And, finally, here's the back side of the DOFFING poster.

Doffing PPE (N95 Respirator option) for Ebola Virus Disease, back side.

The donning and doffing protocols are particularly important to reduce the risk of infection of the healthcare worker providing care to the suspected or confirmed EVD patient. 

The waste associated with the EVD patient must be carefully controlled and the donning and doffing procedures are important to reduce the risk of transmission via direct contact with blood and bodily fluids.

The picture above shows EVD as the blue microbes in the mock DOT Category A waste container - these blue microbes are actually Penicillium (Giant Microbes) since they're all I had on hand at the time, but you get the idea. The Ebola Giant Microbe was sold out and won't ship until 12-10-2014.
When a healthcare worker leaves an EVD patient room, they are likely to be covered in Ebola virus from splashes of blood and bodily fluids.
If the donning and doffing procedures are carefully followed, the EVD potential exposure is significantly reduced.
If donning and doffing procedures are not carefully followed, unintentional exposure can happen. In the case of EVD, sharing is NOT caring. 

And yes, those are static-reducing laundry balls that have been broken in half by my overeager Alaskan Malamute. The laundry balls make great fake microbes.

If, for some weird reason, you like the posters and want to use them for training or entertainment purposes, send me an email and I'll be happy to share them. The posters are higher resolution than the images in this blog post.

Happy start to the holiday season from The Industrious Hygienist and her team at Sock Puppet Safety!
Meet the team at Sock Puppet Safety - you'll be seeing more of them in the next few months.

Saturday, November 15, 2014

DIY Safety Data Sheet Revision in Three Easy Steps

Manufacturers and importers of hazardous chemicals have until June 1, 2015 to update their labels and material safety data sheets to be in compliance with the Hazard Communication Standard (HCS) final rule promulgated by the Occupational Safety and Health Administration (OSHA). While you’re patiently waiting for manufacturers to conduct the revisions to labels and updating material safety data sheets to reflect the 16-section format required for Safety Data Sheets (SDS), you still have to train your employees in the new label elements and new SDS format.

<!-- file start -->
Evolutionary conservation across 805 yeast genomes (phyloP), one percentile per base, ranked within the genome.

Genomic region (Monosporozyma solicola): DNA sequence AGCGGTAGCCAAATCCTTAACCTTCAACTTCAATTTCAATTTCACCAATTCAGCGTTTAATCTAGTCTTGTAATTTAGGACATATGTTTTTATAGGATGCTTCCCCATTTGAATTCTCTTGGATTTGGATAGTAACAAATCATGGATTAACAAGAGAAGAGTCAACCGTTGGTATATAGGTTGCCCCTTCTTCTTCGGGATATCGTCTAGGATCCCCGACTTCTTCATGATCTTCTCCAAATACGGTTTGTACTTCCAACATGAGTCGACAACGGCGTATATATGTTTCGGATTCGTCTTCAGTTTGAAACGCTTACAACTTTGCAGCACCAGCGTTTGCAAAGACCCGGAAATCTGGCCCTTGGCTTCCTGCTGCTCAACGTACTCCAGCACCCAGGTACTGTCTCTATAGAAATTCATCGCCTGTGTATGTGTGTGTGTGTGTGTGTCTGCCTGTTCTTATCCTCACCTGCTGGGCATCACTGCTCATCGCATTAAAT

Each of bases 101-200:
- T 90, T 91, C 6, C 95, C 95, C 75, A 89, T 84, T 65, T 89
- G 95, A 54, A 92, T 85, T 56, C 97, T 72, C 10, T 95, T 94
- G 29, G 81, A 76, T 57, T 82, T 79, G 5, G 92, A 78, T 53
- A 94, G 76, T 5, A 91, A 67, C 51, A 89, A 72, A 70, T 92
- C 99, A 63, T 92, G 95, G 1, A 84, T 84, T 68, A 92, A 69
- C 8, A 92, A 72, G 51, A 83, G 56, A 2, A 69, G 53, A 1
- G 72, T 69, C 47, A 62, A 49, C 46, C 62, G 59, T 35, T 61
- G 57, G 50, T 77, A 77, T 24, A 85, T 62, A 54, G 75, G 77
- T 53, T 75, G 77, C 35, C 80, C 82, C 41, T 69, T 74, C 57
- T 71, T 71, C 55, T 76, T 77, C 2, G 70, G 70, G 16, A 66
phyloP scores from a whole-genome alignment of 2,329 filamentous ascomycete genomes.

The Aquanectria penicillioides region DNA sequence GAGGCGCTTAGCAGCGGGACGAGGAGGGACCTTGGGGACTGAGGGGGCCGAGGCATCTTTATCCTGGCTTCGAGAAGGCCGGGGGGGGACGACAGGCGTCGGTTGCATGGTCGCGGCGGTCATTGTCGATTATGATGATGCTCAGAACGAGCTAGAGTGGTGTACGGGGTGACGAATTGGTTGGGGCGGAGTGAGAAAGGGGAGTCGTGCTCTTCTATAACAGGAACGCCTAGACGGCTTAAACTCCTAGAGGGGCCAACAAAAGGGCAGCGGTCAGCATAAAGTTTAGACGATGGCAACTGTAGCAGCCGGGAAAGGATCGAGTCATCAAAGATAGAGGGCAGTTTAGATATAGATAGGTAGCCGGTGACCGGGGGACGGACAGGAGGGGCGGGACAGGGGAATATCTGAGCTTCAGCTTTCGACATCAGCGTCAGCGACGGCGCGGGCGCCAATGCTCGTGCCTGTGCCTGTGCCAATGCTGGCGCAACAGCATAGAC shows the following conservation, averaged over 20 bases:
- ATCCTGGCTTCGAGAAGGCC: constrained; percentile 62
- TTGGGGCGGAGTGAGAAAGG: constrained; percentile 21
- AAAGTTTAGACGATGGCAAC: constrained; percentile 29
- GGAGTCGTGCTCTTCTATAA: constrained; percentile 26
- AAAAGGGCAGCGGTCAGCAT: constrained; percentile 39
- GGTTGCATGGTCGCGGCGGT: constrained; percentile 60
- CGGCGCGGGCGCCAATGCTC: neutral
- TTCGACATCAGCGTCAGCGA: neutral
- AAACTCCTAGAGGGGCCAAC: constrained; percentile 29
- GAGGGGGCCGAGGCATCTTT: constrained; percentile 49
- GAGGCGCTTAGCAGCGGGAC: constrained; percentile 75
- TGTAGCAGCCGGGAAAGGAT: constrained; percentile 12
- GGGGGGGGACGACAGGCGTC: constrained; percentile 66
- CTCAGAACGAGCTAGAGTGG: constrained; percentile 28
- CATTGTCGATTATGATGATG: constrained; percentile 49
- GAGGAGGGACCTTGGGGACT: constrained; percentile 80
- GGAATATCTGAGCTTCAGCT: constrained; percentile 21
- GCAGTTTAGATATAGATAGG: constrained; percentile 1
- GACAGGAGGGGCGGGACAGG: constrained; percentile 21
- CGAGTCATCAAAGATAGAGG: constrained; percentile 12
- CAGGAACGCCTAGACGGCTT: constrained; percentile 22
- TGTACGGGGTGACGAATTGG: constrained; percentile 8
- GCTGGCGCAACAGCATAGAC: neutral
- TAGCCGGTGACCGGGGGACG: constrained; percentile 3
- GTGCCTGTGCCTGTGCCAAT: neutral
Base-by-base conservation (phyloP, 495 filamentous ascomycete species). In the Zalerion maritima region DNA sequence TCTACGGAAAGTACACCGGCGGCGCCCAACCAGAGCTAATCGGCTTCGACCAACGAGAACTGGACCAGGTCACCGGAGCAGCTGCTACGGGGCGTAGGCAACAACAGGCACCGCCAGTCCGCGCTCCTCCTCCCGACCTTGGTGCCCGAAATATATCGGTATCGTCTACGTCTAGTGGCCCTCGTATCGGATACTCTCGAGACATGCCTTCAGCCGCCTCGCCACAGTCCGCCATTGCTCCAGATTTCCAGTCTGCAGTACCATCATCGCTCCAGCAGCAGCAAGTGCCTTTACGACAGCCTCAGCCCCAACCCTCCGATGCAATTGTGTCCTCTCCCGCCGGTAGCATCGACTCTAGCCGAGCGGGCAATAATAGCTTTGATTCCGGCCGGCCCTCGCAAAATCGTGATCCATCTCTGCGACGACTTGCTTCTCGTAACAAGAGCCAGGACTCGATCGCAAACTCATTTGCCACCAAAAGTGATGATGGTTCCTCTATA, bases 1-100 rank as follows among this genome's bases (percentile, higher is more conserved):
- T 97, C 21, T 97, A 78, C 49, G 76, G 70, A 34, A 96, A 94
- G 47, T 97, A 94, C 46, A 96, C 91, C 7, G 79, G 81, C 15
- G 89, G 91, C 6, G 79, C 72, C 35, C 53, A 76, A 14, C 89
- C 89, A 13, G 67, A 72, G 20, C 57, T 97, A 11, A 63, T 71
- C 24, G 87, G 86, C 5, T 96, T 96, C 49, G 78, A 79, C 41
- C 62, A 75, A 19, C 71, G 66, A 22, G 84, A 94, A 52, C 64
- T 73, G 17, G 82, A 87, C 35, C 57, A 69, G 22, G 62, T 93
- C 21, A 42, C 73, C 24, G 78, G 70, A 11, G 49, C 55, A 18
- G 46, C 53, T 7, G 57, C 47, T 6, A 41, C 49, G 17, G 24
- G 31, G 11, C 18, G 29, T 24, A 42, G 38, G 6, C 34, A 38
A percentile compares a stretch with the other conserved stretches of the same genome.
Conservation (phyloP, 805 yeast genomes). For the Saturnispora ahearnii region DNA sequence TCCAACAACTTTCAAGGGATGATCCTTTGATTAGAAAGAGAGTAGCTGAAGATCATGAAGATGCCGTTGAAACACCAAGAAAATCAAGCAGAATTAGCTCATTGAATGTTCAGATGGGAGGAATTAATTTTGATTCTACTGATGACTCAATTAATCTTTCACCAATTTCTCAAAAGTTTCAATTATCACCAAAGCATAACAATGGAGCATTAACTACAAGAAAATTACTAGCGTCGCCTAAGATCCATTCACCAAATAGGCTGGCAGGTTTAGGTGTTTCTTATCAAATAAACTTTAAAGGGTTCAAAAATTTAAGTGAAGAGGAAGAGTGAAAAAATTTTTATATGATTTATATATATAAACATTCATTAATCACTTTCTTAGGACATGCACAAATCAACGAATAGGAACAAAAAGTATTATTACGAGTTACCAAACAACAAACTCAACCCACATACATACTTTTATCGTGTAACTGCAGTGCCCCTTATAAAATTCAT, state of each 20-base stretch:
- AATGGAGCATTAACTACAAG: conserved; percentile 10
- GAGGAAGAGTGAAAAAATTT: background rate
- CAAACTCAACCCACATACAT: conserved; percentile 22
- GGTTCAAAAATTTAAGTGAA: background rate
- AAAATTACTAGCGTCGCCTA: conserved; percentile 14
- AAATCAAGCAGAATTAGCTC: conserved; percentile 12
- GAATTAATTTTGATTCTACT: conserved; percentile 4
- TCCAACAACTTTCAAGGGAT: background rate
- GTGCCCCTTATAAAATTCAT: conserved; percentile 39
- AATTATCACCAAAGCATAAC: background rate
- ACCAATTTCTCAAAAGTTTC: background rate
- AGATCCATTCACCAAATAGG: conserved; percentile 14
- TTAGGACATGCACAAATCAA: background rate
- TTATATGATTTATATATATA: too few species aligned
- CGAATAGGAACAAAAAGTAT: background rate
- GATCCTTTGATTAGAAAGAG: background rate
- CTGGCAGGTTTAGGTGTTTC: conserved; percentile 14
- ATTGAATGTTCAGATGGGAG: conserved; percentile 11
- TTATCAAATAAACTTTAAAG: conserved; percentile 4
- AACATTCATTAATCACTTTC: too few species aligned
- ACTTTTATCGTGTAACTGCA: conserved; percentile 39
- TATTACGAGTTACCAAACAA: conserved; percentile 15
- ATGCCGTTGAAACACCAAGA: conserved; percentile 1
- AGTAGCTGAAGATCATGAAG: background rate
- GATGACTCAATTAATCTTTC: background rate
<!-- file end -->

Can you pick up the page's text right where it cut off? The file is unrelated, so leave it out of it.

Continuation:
OSHA has put together Quick Cards for sample labels and SDS, explaining the new requirements, but some employees and safety professionals may find it difficult to train employees without real, concrete examples. Many manufacturers and importers may also be moving slowly on their revisions due to the perceived difficulty of completing the revisions.

To assist safety professionals and industrial hygienists in their training, here’s some do-it-yourself (DIY) 3-step guidance on preparing your own labels and SDS.

Step 1: Review the requirements for SDS and labels.

First look at the OSHA sample label and list of the 16 required sections for an SDS. If you haven’t looked at your HCP lately, it’s also a good time to revise and update your program. OSHA provides guidance on establishing and maintaining your HCP in their “Small Entity Compliance Guide for Employers That Use Hazardous Chemicals.” 

Next, it might be helpful to review Annex 4 of the Globally Harmonized System for the Classification and Labelling of Chemicals (GHS), Third Revised Edition (2009). Annex 4 is entitled “Guidance on the Preparation of Safety Data Sheets (SDS)” and explains the purpose of each of the 16 sections in detail.